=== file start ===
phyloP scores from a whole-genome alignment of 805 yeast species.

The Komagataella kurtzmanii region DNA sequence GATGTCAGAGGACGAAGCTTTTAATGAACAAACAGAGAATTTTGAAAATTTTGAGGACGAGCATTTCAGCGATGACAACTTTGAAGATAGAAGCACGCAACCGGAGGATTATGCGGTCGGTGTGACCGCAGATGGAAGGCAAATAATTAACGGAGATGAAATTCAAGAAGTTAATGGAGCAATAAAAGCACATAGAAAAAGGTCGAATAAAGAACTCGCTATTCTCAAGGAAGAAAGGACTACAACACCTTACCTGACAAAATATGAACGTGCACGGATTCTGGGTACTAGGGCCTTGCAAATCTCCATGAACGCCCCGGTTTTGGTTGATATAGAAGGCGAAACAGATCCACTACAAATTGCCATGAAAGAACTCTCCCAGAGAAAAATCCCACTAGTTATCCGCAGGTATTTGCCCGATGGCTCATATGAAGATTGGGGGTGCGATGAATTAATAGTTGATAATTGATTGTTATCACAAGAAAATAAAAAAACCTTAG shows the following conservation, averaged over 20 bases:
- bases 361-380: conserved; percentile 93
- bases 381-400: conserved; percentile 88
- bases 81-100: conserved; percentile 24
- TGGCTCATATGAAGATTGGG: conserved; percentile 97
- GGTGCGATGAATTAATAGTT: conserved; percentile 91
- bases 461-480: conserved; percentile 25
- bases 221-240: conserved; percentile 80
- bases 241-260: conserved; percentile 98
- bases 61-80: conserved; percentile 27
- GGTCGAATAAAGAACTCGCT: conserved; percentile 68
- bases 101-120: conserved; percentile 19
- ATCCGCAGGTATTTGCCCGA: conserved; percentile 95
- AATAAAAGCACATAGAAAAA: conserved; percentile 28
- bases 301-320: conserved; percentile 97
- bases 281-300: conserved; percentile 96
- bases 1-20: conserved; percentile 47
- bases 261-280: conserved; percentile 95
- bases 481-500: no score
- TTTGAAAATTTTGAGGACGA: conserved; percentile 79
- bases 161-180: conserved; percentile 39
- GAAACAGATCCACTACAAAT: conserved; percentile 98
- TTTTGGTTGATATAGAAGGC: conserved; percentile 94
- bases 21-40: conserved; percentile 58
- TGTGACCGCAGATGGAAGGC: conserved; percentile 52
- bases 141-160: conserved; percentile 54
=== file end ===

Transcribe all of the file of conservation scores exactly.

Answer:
phyloP scores from a whole-genome alignment of 805 yeast species.

The Komagataella kurtzmanii region DNA sequence GATGTCAGAGGACGAAGCTTTTAATGAACAAACAGAGAATTTTGAAAATTTTGAGGACGAGCATTTCAGCGATGACAACTTTGAAGATAGAAGCACGCAACCGGAGGATTATGCGGTCGGTGTGACCGCAGATGGAAGGCAAATAATTAACGGAGATGAAATTCAAGAAGTTAATGGAGCAATAAAAGCACATAGAAAAAGGTCGAATAAAGAACTCGCTATTCTCAAGGAAGAAAGGACTACAACACCTTACCTGACAAAATATGAACGTGCACGGATTCTGGGTACTAGGGCCTTGCAAATCTCCATGAACGCCCCGGTTTTGGTTGATATAGAAGGCGAAACAGATCCACTACAAATTGCCATGAAAGAACTCTCCCAGAGAAAAATCCCACTAGTTATCCGCAGGTATTTGCCCGATGGCTCATATGAAGATTGGGGGTGCGATGAATTAATAGTTGATAATTGATTGTTATCACAAGAAAATAAAAAAACCTTAG shows the following conservation, averaged over 20 bases:
- bases 361-380: conserved; percentile 93
- bases 381-400: conserved; percentile 88
- bases 81-100: conserved; percentile 24
- TGGCTCATATGAAGATTGGG: conserved; percentile 97
- GGTGCGATGAATTAATAGTT: conserved; percentile 91
- bases 461-480: conserved; percentile 25
- bases 221-240: conserved; percentile 80
- bases 241-260: conserved; percentile 98
- bases 61-80: conserved; percentile 27
- GGTCGAATAAAGAACTCGCT: conserved; percentile 68
- bases 101-120: conserved; percentile 19
- ATCCGCAGGTATTTGCCCGA: conserved; percentile 95
- AATAAAAGCACATAGAAAAA: conserved; percentile 28
- bases 301-320: conserved; percentile 97
- bases 281-300: conserved; percentile 96
- bases 1-20: conserved; percentile 47
- bases 261-280: conserved; percentile 95
- bases 481-500: no score
- TTTGAAAATTTTGAGGACGA: conserved; percentile 79
- bases 161-180: conserved; percentile 39
- GAAACAGATCCACTACAAAT: conserved; percentile 98
- TTTTGGTTGATATAGAAGGC: conserved; percentile 94
- bases 21-40: conserved; percentile 58
- TGTGACCGCAGATGGAAGGC: conserved; percentile 52
- bases 141-160: conserved; percentile 54